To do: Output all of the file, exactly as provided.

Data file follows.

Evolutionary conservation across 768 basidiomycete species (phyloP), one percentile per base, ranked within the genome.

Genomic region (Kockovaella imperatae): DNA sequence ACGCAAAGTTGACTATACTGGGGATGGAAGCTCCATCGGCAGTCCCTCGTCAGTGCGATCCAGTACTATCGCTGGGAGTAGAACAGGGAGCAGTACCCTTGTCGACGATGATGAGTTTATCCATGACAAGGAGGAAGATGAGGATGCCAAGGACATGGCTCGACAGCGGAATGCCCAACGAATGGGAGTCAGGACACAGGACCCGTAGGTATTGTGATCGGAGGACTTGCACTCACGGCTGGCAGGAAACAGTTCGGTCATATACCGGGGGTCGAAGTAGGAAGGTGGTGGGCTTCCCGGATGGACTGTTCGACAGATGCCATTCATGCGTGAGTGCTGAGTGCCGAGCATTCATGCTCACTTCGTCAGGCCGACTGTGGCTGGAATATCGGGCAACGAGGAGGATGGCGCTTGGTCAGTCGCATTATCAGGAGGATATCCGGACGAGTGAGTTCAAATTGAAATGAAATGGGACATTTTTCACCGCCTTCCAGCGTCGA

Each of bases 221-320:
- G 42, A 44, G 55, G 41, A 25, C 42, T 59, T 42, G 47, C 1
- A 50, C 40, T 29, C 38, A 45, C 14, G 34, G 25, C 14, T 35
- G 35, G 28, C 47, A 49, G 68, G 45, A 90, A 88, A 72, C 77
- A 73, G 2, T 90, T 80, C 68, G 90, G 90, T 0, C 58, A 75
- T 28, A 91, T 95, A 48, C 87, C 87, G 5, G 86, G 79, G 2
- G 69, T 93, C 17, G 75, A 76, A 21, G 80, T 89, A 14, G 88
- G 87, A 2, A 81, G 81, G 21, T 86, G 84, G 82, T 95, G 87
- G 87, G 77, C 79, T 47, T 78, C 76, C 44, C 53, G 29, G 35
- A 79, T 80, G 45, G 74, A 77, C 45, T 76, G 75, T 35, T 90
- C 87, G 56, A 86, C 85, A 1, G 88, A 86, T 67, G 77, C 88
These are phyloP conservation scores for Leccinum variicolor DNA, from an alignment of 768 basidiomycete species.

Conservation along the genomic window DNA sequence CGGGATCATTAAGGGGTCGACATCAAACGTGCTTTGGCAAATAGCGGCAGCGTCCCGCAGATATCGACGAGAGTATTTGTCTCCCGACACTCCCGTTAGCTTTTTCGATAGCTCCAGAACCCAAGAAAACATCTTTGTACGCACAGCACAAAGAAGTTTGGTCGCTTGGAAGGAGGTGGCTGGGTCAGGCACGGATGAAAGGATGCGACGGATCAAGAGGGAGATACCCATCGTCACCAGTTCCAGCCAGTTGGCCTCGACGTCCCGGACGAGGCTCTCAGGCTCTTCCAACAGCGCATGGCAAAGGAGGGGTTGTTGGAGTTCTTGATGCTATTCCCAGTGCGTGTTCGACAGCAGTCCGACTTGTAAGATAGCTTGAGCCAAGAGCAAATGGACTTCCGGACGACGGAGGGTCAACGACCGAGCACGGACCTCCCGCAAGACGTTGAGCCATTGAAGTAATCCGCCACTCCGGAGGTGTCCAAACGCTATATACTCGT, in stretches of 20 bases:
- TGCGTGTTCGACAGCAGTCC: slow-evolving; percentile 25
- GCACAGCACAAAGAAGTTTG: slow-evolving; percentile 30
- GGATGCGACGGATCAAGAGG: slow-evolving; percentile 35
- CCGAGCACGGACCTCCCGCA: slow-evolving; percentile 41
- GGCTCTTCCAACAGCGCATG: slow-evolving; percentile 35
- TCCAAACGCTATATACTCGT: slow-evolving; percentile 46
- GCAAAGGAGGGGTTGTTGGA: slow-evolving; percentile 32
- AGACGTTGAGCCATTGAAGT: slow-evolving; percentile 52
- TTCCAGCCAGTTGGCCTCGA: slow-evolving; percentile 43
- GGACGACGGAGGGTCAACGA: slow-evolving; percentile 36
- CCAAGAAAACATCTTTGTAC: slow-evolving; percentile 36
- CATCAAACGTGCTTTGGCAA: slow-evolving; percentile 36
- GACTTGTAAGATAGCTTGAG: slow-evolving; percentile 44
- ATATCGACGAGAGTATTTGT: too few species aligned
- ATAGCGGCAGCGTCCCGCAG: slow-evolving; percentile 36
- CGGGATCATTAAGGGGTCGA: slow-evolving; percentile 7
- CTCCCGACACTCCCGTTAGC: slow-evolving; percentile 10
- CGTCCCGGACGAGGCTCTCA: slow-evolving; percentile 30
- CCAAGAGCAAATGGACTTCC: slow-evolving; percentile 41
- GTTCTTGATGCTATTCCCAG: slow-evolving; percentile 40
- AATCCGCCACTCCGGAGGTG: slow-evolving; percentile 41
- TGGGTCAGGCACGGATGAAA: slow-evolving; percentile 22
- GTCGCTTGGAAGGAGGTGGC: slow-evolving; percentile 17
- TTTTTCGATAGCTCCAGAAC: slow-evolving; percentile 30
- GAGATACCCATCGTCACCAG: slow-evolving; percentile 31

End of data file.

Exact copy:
Evolutionary conservation across 768 basidiomycete species (phyloP), one percentile per base, ranked within the genome.

Genomic region (Kockovaella imperatae): DNA sequence ACGCAAAGTTGACTATACTGGGGATGGAAGCTCCATCGGCAGTCCCTCGTCAGTGCGATCCAGTACTATCGCTGGGAGTAGAACAGGGAGCAGTACCCTTGTCGACGATGATGAGTTTATCCATGACAAGGAGGAAGATGAGGATGCCAAGGACATGGCTCGACAGCGGAATGCCCAACGAATGGGAGTCAGGACACAGGACCCGTAGGTATTGTGATCGGAGGACTTGCACTCACGGCTGGCAGGAAACAGTTCGGTCATATACCGGGGGTCGAAGTAGGAAGGTGGTGGGCTTCCCGGATGGACTGTTCGACAGATGCCATTCATGCGTGAGTGCTGAGTGCCGAGCATTCATGCTCACTTCGTCAGGCCGACTGTGGCTGGAATATCGGGCAACGAGGAGGATGGCGCTTGGTCAGTCGCATTATCAGGAGGATATCCGGACGAGTGAGTTCAAATTGAAATGAAATGGGACATTTTTCACCGCCTTCCAGCGTCGA

Each of bases 221-320:
- G 42, A 44, G 55, G 41, A 25, C 42, T 59, T 42, G 47, C 1
- A 50, C 40, T 29, C 38, A 45, C 14, G 34, G 25, C 14, T 35
- G 35, G 28, C 47, A 49, G 68, G 45, A 90, A 88, A 72, C 77
- A 73, G 2, T 90, T 80, C 68, G 90, G 90, T 0, C 58, A 75
- T 28, A 91, T 95, A 48, C 87, C 87, G 5, G 86, G 79, G 2
- G 69, T 93, C 17, G 75, A 76, A 21, G 80, T 89, A 14, G 88
- G 87, A 2, A 81, G 81, G 21, T 86, G 84, G 82, T 95, G 87
- G 87, G 77, C 79, T 47, T 78, C 76, C 44, C 53, G 29, G 35
- A 79, T 80, G 45, G 74, A 77, C 45, T 76, G 75, T 35, T 90
- C 87, G 56, A 86, C 85, A 1, G 88, A 86, T 67, G 77, C 88
These are phyloP conservation scores for Leccinum variicolor DNA, from an alignment of 768 basidiomycete species.

Conservation along the genomic window DNA sequence CGGGATCATTAAGGGGTCGACATCAAACGTGCTTTGGCAAATAGCGGCAGCGTCCCGCAGATATCGACGAGAGTATTTGTCTCCCGACACTCCCGTTAGCTTTTTCGATAGCTCCAGAACCCAAGAAAACATCTTTGTACGCACAGCACAAAGAAGTTTGGTCGCTTGGAAGGAGGTGGCTGGGTCAGGCACGGATGAAAGGATGCGACGGATCAAGAGGGAGATACCCATCGTCACCAGTTCCAGCCAGTTGGCCTCGACGTCCCGGACGAGGCTCTCAGGCTCTTCCAACAGCGCATGGCAAAGGAGGGGTTGTTGGAGTTCTTGATGCTATTCCCAGTGCGTGTTCGACAGCAGTCCGACTTGTAAGATAGCTTGAGCCAAGAGCAAATGGACTTCCGGACGACGGAGGGTCAACGACCGAGCACGGACCTCCCGCAAGACGTTGAGCCATTGAAGTAATCCGCCACTCCGGAGGTGTCCAAACGCTATATACTCGT, in stretches of 20 bases:
- TGCGTGTTCGACAGCAGTCC: slow-evolving; percentile 25
- GCACAGCACAAAGAAGTTTG: slow-evolving; percentile 30
- GGATGCGACGGATCAAGAGG: slow-evolving; percentile 35
- CCGAGCACGGACCTCCCGCA: slow-evolving; percentile 41
- GGCTCTTCCAACAGCGCATG: slow-evolving; percentile 35
- TCCAAACGCTATATACTCGT: slow-evolving; percentile 46
- GCAAAGGAGGGGTTGTTGGA: slow-evolving; percentile 32
- AGACGTTGAGCCATTGAAGT: slow-evolving; percentile 52
- TTCCAGCCAGTTGGCCTCGA: slow-evolving; percentile 43
- GGACGACGGAGGGTCAACGA: slow-evolving; percentile 36
- CCAAGAAAACATCTTTGTAC: slow-evolving; percentile 36
- CATCAAACGTGCTTTGGCAA: slow-evolving; percentile 36
- GACTTGTAAGATAGCTTGAG: slow-evolving; percentile 44
- ATATCGACGAGAGTATTTGT: too few species aligned
- ATAGCGGCAGCGTCCCGCAG: slow-evolving; percentile 36
- CGGGATCATTAAGGGGTCGA: slow-evolving; percentile 7
- CTCCCGACACTCCCGTTAGC: slow-evolving; percentile 10
- CGTCCCGGACGAGGCTCTCA: slow-evolving; percentile 30
- CCAAGAGCAAATGGACTTCC: slow-evolving; percentile 41
- GTTCTTGATGCTATTCCCAG: slow-evolving; percentile 40
- AATCCGCCACTCCGGAGGTG: slow-evolving; percentile 41
- TGGGTCAGGCACGGATGAAA: slow-evolving; percentile 22
- GTCGCTTGGAAGGAGGTGGC: slow-evolving; percentile 17
- TTTTTCGATAGCTCCAGAAC: slow-evolving; percentile 30
- GAGATACCCATCGTCACCAG: slow-evolving; percentile 31